How to Score a Successful Book Signing Event at a National Chain
- Have a professionally published book. If you can’t meet this requirement, the rest of these instructions are useless. The content must be marketable. Would-be authors should walk the aisles of their local Barnes & Noble and examine the books. Really examine the books. They’ll see well-designed covers, well-constructed books, subject matter that is interesting and timely, and (of course) great writing. What they won’t see is books that “look self-published.” If you’re not familiar with this industry phrase, it means “sucky-looking.”
- Call or stop by the store you’ve targeted for your book event. Ask to speak with a store manager or the manager that coordinates author events. Be sure you’re able to succinctly communicate to the manager the following items:
- Who you are and why you’re interested in holding an event in this particular store
- A brief synopsis of your book
- The book’s ISBN (org by Bowker), genre, and release date
- Why a book event would be good for the store and its customers
- How the store can procure copies for the proposed event
- You’ve successfully scheduled an event. Congratulations! But your work is just beginning. Keep in mind, the store provides the venue, access to its customers, and minimal promotion (like putting the event on their online calendar, but not much else) – the rest is up to you. That means mobilizing your friends, family, and groups you believe will be interested in supporting your event. I urge authors to reach out to local media, and by local media, I mean community newspapers, local radio shows, local bloggers, not The Washington Post or the Los Angeles Times. Sorry, but unless you’re J.K. Rowling or an established bestselling author, Oprah is probably not going to bring attention to your book event. Harsh, I know.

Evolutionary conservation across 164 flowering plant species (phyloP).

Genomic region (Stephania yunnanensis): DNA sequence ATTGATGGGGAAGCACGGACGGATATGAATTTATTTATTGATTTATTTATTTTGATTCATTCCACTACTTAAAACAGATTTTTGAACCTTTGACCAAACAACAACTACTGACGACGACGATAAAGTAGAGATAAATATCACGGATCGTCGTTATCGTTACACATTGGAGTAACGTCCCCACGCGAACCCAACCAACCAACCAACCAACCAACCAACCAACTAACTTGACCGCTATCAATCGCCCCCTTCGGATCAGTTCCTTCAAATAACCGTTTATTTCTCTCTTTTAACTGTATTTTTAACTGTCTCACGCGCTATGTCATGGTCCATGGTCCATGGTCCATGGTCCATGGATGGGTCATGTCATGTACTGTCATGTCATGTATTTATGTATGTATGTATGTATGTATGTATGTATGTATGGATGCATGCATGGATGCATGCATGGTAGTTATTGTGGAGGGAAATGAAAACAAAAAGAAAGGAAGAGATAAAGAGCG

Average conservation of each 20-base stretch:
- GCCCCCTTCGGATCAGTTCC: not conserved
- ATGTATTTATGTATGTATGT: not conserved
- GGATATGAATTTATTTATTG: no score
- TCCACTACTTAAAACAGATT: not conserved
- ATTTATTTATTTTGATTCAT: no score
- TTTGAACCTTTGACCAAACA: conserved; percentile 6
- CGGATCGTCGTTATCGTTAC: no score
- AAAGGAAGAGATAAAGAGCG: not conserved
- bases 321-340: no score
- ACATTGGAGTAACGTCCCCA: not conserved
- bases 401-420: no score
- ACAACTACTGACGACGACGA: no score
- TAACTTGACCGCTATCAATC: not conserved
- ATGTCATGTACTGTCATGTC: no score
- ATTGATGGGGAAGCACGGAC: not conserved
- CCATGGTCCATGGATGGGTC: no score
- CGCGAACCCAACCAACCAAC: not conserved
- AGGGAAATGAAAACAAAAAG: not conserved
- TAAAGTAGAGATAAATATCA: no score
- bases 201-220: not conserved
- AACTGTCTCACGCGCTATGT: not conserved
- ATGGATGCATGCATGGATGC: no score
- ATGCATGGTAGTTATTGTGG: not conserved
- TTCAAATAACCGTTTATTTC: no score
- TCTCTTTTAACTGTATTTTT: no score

- The day of the event has finally arrived, so what’s expected of you? Simple. Follow the guidelines established by your host store. They’ve held many signings before yours, and will hold many signings after. They have a system in place and, if you ever want to be invited back, you must get with the program. That means create a poster exactly like they want, offer a giveaway (like a bookmark) that falls within their guidelines, and stick to your allotted timeslot. If you’re not sure about something you’ve planned, always ask in advance.
- My last bit of advice is to simply have fun. It’s rewarding to know you sparked the creation of something tangible that entertains, educates, is thought-provoking, and ultimately, is appreciated. This is your moment to shine…take a moment to bask in the glory! Part of basking process includes taking plenty of pictures and sharing the photos on social media, writing about your experience, and letting potential readers in on the buzz your book has created.
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